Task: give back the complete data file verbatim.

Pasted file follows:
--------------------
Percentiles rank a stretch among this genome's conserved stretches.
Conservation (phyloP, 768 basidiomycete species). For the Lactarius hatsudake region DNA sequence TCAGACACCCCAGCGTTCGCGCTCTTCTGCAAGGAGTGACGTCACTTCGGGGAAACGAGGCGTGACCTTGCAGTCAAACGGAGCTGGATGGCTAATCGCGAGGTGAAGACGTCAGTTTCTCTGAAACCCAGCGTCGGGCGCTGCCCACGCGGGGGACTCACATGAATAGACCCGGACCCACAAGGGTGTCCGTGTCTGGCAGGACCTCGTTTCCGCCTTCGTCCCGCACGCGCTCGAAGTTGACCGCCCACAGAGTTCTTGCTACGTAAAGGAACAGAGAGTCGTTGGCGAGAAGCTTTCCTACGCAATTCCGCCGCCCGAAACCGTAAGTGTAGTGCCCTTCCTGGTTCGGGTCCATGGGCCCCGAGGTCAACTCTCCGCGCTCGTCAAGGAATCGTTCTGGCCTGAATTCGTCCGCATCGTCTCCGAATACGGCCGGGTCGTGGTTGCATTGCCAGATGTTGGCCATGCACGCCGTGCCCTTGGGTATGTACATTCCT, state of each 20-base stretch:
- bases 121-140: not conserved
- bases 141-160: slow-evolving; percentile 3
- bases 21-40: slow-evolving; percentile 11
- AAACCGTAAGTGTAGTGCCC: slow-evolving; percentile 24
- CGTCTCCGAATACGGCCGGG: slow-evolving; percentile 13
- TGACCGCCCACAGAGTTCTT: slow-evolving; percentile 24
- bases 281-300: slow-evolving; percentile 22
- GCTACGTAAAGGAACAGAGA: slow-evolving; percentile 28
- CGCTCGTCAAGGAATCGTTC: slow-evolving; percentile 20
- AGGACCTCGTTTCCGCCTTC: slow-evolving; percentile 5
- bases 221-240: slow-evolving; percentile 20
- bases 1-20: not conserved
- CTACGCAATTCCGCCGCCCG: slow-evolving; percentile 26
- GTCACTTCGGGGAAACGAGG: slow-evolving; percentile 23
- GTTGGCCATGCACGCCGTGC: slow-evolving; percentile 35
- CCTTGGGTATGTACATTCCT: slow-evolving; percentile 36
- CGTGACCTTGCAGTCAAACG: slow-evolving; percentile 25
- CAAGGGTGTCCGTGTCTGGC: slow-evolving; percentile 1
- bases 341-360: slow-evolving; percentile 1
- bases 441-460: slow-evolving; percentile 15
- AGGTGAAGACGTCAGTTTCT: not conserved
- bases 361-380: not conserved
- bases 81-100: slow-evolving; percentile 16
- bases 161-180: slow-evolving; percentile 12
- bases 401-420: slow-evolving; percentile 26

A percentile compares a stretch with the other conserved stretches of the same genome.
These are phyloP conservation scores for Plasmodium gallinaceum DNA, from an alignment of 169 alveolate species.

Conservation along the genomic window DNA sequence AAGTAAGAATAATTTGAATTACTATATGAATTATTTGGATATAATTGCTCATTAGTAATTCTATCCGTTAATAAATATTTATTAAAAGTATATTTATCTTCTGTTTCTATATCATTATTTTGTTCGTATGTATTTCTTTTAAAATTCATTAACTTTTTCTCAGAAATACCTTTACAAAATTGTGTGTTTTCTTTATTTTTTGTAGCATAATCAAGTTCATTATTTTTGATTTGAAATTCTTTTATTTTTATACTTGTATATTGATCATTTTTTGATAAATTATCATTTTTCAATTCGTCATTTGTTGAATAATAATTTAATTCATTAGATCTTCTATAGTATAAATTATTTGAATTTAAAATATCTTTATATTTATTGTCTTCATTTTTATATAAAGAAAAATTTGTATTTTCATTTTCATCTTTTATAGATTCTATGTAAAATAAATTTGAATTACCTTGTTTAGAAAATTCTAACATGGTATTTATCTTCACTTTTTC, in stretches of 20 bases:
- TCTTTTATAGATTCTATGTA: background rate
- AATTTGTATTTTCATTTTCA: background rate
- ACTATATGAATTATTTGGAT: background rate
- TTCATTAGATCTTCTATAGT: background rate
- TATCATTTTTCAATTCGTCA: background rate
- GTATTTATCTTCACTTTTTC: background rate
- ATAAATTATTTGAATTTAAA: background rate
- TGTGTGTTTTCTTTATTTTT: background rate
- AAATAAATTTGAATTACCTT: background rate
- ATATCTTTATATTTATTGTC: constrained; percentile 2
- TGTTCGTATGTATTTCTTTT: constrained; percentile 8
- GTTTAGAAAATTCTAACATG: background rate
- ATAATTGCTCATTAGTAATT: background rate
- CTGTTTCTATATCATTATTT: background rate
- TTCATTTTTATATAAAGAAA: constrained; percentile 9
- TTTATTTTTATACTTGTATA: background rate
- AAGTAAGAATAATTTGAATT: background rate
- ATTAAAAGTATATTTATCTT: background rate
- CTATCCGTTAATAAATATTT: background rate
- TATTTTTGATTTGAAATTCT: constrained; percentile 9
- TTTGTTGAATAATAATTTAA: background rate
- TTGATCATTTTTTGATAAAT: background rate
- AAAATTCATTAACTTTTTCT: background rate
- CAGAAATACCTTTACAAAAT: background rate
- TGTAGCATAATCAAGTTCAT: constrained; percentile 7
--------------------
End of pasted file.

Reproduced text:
Percentiles rank a stretch among this genome's conserved stretches.
Conservation (phyloP, 768 basidiomycete species). For the Lactarius hatsudake region DNA sequence TCAGACACCCCAGCGTTCGCGCTCTTCTGCAAGGAGTGACGTCACTTCGGGGAAACGAGGCGTGACCTTGCAGTCAAACGGAGCTGGATGGCTAATCGCGAGGTGAAGACGTCAGTTTCTCTGAAACCCAGCGTCGGGCGCTGCCCACGCGGGGGACTCACATGAATAGACCCGGACCCACAAGGGTGTCCGTGTCTGGCAGGACCTCGTTTCCGCCTTCGTCCCGCACGCGCTCGAAGTTGACCGCCCACAGAGTTCTTGCTACGTAAAGGAACAGAGAGTCGTTGGCGAGAAGCTTTCCTACGCAATTCCGCCGCCCGAAACCGTAAGTGTAGTGCCCTTCCTGGTTCGGGTCCATGGGCCCCGAGGTCAACTCTCCGCGCTCGTCAAGGAATCGTTCTGGCCTGAATTCGTCCGCATCGTCTCCGAATACGGCCGGGTCGTGGTTGCATTGCCAGATGTTGGCCATGCACGCCGTGCCCTTGGGTATGTACATTCCT, state of each 20-base stretch:
- bases 121-140: not conserved
- bases 141-160: slow-evolving; percentile 3
- bases 21-40: slow-evolving; percentile 11
- AAACCGTAAGTGTAGTGCCC: slow-evolving; percentile 24
- CGTCTCCGAATACGGCCGGG: slow-evolving; percentile 13
- TGACCGCCCACAGAGTTCTT: slow-evolving; percentile 24
- bases 281-300: slow-evolving; percentile 22
- GCTACGTAAAGGAACAGAGA: slow-evolving; percentile 28
- CGCTCGTCAAGGAATCGTTC: slow-evolving; percentile 20
- AGGACCTCGTTTCCGCCTTC: slow-evolving; percentile 5
- bases 221-240: slow-evolving; percentile 20
- bases 1-20: not conserved
- CTACGCAATTCCGCCGCCCG: slow-evolving; percentile 26
- GTCACTTCGGGGAAACGAGG: slow-evolving; percentile 23
- GTTGGCCATGCACGCCGTGC: slow-evolving; percentile 35
- CCTTGGGTATGTACATTCCT: slow-evolving; percentile 36
- CGTGACCTTGCAGTCAAACG: slow-evolving; percentile 25
- CAAGGGTGTCCGTGTCTGGC: slow-evolving; percentile 1
- bases 341-360: slow-evolving; percentile 1
- bases 441-460: slow-evolving; percentile 15
- AGGTGAAGACGTCAGTTTCT: not conserved
- bases 361-380: not conserved
- bases 81-100: slow-evolving; percentile 16
- bases 161-180: slow-evolving; percentile 12
- bases 401-420: slow-evolving; percentile 26

A percentile compares a stretch with the other conserved stretches of the same genome.
These are phyloP conservation scores for Plasmodium gallinaceum DNA, from an alignment of 169 alveolate species.

Conservation along the genomic window DNA sequence AAGTAAGAATAATTTGAATTACTATATGAATTATTTGGATATAATTGCTCATTAGTAATTCTATCCGTTAATAAATATTTATTAAAAGTATATTTATCTTCTGTTTCTATATCATTATTTTGTTCGTATGTATTTCTTTTAAAATTCATTAACTTTTTCTCAGAAATACCTTTACAAAATTGTGTGTTTTCTTTATTTTTTGTAGCATAATCAAGTTCATTATTTTTGATTTGAAATTCTTTTATTTTTATACTTGTATATTGATCATTTTTTGATAAATTATCATTTTTCAATTCGTCATTTGTTGAATAATAATTTAATTCATTAGATCTTCTATAGTATAAATTATTTGAATTTAAAATATCTTTATATTTATTGTCTTCATTTTTATATAAAGAAAAATTTGTATTTTCATTTTCATCTTTTATAGATTCTATGTAAAATAAATTTGAATTACCTTGTTTAGAAAATTCTAACATGGTATTTATCTTCACTTTTTC, in stretches of 20 bases:
- TCTTTTATAGATTCTATGTA: background rate
- AATTTGTATTTTCATTTTCA: background rate
- ACTATATGAATTATTTGGAT: background rate
- TTCATTAGATCTTCTATAGT: background rate
- TATCATTTTTCAATTCGTCA: background rate
- GTATTTATCTTCACTTTTTC: background rate
- ATAAATTATTTGAATTTAAA: background rate
- TGTGTGTTTTCTTTATTTTT: background rate
- AAATAAATTTGAATTACCTT: background rate
- ATATCTTTATATTTATTGTC: constrained; percentile 2
- TGTTCGTATGTATTTCTTTT: constrained; percentile 8
- GTTTAGAAAATTCTAACATG: background rate
- ATAATTGCTCATTAGTAATT: background rate
- CTGTTTCTATATCATTATTT: background rate
- TTCATTTTTATATAAAGAAA: constrained; percentile 9
- TTTATTTTTATACTTGTATA: background rate
- AAGTAAGAATAATTTGAATT: background rate
- ATTAAAAGTATATTTATCTT: background rate
- CTATCCGTTAATAAATATTT: background rate
- TATTTTTGATTTGAAATTCT: constrained; percentile 9
- TTTGTTGAATAATAATTTAA: background rate
- TTGATCATTTTTTGATAAAT: background rate
- AAAATTCATTAACTTTTTCT: background rate
- CAGAAATACCTTTACAAAAT: background rate
- TGTAGCATAATCAAGTTCAT: constrained; percentile 7